PROTEIN IN GRAINS: Barley, Brown rice, Buckwheat, Millet, Oatmeal, Quinoa, Rye, Wheat germ, Wheat, hard red, Wild rice

VEGETABLE PROTEIN: Artichokes, Beets, Broccoli, Brussels sprouts, Cabbage, Cauliflower, Cucumbers, Eggplant, Green peas, Green pepper, Kale, Lettuce, Mushrooms, Mustard green, Onions, Potatoes, Spinach, Tomatoes, Turnip greens, Watercress, Yams, Zucchini

PROTEIN IN FRUITS: Apple, Banana, Cantaloupe, Grape, Grapefruit, Honeydew melon, Orange, Papaya, Peach, Pear, Pineapple, Strawberry, Tangerine, Watermelon

If you want to be absolutely certain that you are getting enough protein, you should eat food combinations which form a complete protein, such as:

* Legumes + seeds
* Legumes + nuts
* Legumes + grains

Chances are you already eat complete proteins without even trying.  See how easy it is? Here are some tasty and healthy complete protein combinations:

* Beans on whole grain toast
* Corn and beans
* Hummus and whole wheat pita bread
* Nut butter (peanut, almond, cashew, hemp, etc..)on whole grain bread
* Brown rice pasta with beans
* Rice and beans, peas, or lentils
* Split pea soup with whole grain or seeded crackers or bread
* Tortillas with refried beans
* Veggie burgers on whole grain bread

Live natural.  Live Well.

Heather

My First Blog Post

Hello and welcome to LiveNaturalLiveWell.com!  Come here every week to find all the latest info on health related topics as well as tips for how you can heal your body and the environment.  I am thrilled to be starting this blog. So to kick things off I thought I would tell you a little bit about myself and how I got started.  People are always asking me, “Heather, how did you get interested in Chinese medicine?”  It started when I was a teenager and I had two major health incidents.

The first was when I was 14 and I had a severe case of mono that flared up off and on for almost a year.  I missed over 2 months of school and had to give up swimming because I was so weak.  I was constantly seeing my doctor and he didn’t have any advice on how to heal from this very common illness.  He literally said, “There’s nothing you can do.”  After this illness took its course, I couldn’t help but wonder if there was any information out there besides what my doctor was telling me.

The second health event happened when I was just turning 15, and like many young people in America, I was a junk food junky.  But after learning about the conditions of the meat industry and animal treatment, I decided to become a vegetarian.  Like the good student I was, I went to my doctor to get any nutritional expertise I could find.  He had no idea what to do with me, besides saying “Make sure you get enough protein.”  I remember feeling so confused.  If doctors are supposed to help people, why doesn’t he have any specific guidance about my nutrition and wellbeing?  It seemed that if I wasn’t sick or injured, there wasn’t anything he could do for me.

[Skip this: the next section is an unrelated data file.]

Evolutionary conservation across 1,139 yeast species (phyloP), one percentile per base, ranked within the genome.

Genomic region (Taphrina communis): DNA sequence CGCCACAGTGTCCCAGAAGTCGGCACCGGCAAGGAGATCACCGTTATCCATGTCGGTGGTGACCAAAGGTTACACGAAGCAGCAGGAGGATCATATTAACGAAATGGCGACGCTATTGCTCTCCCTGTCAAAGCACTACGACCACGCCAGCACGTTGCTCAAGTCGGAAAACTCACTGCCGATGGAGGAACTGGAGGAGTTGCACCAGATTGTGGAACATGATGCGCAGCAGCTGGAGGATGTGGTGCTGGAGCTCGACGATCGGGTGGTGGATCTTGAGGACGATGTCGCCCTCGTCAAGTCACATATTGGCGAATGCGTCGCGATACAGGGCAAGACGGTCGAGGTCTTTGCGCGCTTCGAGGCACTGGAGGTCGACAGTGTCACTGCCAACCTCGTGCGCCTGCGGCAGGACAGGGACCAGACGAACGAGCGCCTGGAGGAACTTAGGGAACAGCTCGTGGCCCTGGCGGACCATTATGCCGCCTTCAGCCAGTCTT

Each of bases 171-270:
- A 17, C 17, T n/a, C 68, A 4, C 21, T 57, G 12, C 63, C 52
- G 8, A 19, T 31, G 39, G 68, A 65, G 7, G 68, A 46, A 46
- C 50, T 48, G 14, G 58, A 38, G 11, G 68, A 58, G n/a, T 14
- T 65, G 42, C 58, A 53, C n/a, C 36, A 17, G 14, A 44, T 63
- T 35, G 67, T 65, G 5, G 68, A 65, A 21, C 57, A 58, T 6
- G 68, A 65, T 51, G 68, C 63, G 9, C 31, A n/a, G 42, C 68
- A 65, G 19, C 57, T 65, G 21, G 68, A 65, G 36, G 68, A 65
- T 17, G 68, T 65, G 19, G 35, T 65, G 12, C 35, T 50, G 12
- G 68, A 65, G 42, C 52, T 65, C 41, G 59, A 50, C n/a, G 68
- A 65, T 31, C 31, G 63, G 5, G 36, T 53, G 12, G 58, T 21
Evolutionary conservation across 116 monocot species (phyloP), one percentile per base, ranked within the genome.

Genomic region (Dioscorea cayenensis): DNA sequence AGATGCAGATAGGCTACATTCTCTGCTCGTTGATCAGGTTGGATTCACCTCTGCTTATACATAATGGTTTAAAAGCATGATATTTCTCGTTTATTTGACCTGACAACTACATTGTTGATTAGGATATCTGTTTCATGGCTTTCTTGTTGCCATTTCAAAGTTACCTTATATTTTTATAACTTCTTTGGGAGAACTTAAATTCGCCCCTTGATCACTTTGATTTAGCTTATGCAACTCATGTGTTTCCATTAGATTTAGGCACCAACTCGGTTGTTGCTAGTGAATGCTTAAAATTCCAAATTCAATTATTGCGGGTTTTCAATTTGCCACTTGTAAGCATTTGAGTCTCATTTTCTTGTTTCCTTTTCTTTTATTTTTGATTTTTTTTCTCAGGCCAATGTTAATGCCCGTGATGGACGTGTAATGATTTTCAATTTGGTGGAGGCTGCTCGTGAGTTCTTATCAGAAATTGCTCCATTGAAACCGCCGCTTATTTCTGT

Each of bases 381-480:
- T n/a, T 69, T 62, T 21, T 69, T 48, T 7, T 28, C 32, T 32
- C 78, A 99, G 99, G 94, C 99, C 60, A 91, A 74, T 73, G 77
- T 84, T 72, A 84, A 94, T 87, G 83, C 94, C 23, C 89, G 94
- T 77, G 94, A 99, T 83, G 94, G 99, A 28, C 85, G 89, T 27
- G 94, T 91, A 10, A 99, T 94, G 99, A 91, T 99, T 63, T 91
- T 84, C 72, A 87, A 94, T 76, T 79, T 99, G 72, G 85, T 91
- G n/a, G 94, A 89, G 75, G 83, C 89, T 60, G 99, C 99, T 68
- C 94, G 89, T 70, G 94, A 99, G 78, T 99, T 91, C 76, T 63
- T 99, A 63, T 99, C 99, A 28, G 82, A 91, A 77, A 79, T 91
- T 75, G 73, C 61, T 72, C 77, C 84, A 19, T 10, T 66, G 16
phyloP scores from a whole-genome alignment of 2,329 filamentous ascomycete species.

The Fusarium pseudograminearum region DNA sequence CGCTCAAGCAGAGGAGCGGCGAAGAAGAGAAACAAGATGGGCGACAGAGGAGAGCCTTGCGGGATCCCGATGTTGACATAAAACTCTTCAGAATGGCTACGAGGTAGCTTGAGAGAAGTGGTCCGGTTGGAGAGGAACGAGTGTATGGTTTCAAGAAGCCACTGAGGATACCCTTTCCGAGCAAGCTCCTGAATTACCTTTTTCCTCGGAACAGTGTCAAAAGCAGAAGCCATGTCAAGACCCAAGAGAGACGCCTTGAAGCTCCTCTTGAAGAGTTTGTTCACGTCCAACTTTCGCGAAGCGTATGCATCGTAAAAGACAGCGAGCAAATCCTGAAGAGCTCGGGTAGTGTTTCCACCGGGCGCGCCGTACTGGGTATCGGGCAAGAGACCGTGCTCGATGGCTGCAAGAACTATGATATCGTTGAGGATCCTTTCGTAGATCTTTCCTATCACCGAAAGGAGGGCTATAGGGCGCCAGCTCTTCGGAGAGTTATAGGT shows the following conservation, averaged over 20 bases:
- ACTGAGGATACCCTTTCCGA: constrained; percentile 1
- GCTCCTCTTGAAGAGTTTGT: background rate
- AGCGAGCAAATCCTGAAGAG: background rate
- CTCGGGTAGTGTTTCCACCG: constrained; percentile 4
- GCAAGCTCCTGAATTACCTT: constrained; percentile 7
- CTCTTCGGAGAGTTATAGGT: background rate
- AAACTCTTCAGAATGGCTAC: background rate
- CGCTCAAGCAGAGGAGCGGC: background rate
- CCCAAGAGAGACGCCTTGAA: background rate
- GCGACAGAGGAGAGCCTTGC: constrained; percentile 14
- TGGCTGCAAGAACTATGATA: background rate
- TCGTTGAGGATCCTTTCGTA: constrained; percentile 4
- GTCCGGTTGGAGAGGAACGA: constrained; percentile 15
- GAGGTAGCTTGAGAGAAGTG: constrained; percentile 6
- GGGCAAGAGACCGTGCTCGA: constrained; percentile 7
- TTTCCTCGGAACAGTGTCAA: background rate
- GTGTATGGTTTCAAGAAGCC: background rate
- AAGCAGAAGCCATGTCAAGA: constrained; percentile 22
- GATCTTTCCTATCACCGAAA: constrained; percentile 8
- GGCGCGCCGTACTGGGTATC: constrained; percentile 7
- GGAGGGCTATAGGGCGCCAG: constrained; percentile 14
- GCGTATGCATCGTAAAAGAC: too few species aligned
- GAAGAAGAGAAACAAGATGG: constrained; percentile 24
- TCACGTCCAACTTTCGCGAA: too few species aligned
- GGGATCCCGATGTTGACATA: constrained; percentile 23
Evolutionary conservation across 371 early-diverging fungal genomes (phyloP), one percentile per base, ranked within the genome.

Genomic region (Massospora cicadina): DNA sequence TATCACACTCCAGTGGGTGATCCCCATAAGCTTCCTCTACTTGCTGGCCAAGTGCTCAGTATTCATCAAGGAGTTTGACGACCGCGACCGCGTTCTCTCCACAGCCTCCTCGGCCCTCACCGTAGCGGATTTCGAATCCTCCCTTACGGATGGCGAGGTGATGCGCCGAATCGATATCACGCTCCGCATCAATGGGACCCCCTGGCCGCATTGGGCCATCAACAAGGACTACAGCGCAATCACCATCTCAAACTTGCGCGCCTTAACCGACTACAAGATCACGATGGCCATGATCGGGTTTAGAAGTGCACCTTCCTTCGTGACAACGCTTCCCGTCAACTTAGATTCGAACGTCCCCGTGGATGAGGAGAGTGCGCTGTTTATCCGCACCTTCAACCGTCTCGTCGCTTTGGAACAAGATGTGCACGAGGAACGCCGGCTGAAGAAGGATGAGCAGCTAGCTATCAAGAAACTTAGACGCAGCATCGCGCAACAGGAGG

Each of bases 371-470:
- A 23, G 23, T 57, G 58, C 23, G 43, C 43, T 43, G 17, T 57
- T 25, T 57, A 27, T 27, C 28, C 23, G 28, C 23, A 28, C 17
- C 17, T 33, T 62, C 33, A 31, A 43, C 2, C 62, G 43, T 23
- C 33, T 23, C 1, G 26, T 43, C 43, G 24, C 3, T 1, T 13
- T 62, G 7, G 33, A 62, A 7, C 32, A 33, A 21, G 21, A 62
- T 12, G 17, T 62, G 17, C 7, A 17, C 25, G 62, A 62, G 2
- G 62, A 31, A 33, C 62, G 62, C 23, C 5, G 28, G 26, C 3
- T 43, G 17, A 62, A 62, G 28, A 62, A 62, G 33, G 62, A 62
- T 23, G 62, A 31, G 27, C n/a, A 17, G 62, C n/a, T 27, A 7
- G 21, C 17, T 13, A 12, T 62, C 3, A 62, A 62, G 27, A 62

Well, it turns out that I was sick. I was anemic for almost two years, and that was when I realized I would need to go beyond my doctors to find appropriate nutritional support.  This led me to start studying nutrition, herbs, and supplements on my own.  I loved reading anything health related, especially holistic medicine.  I found out better ways to eat vegetarian and that mono is treatable.  More profoundly I learned that there is never one answer to a solution, no quick fixes, and no magic pills.  As I studied nutrition more I was fascinated to learn that there are so many different ways in which our bodies can get out of balance and that this affects our wellbeing.  Over the years, I kept learning purely out of curiosity.  I had no idea that one day I would be doing this for a living!

I found out later that M.D.s have very little nutritional training, just a few hours in fact.  Also, many (but not all!) doctors will just say nothing can be done or nothing is wrong because tests results are normal.  I see this almost daily in my private practice.  Patients come in desperate, because their doctors didn’t have the tools to help them get better.

After college, I moved to Los Angeles.  That was when I realized I could do what I love for a career.  At this point, friends were regularly asking me for advice, and I didn’t always have the answers.  I don’t always have the answers now, but with my training and continued studies, I have the tools to do what I really want to do: help and empower others to be healthy and live a fuller life.

I would like to encourage those of you reading this to do research and see if the illness you’re dealing with can be treated naturally to eradicate it.  Then ask questions.  I’m so excited to create a dialogue with people all over the world.  I have a long list of ideas to get started, but I would love to get to know all of you reading this.  What are you curious about?  What do you find confusing?  What are you interested in?  I truly look forward to hearing from you.     Til then,

Get Natural.  Get well.
Heather